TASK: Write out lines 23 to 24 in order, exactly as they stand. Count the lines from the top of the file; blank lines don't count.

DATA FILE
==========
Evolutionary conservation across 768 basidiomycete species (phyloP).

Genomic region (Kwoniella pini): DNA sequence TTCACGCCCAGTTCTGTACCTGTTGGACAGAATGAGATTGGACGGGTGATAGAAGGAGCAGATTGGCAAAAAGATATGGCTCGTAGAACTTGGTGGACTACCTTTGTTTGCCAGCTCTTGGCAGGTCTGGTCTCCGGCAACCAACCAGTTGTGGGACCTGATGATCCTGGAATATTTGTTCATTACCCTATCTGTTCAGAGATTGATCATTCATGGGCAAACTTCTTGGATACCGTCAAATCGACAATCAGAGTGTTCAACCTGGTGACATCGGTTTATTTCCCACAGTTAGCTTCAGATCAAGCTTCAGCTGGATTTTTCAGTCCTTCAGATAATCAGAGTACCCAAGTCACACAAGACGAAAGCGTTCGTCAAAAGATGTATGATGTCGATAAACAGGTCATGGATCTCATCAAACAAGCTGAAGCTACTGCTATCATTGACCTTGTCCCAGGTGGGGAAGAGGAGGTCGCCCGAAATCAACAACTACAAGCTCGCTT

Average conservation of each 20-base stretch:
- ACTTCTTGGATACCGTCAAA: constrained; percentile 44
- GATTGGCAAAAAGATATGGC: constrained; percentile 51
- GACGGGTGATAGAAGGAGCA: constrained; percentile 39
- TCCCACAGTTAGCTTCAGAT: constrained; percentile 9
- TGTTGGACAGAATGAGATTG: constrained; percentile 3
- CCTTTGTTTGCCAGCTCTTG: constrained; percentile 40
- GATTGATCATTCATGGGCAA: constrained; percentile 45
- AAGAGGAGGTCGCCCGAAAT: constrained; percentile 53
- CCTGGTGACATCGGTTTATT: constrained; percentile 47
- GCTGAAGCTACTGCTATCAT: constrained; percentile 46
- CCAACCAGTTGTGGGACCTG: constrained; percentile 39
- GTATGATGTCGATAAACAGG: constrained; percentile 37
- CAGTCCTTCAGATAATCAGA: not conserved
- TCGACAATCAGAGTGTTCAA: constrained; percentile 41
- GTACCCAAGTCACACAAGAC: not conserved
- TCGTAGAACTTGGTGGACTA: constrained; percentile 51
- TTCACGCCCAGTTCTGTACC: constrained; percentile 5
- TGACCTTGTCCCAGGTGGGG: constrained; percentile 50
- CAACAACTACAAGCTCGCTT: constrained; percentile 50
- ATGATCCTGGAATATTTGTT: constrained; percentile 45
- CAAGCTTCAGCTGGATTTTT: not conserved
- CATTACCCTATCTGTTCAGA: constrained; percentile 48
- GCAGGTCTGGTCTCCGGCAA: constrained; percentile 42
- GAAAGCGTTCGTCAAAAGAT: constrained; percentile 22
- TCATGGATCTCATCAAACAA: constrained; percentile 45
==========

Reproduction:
- ATGATCCTGGAATATTTGTT: constrained; percentile 45
- CAAGCTTCAGCTGGATTTTT: not conserved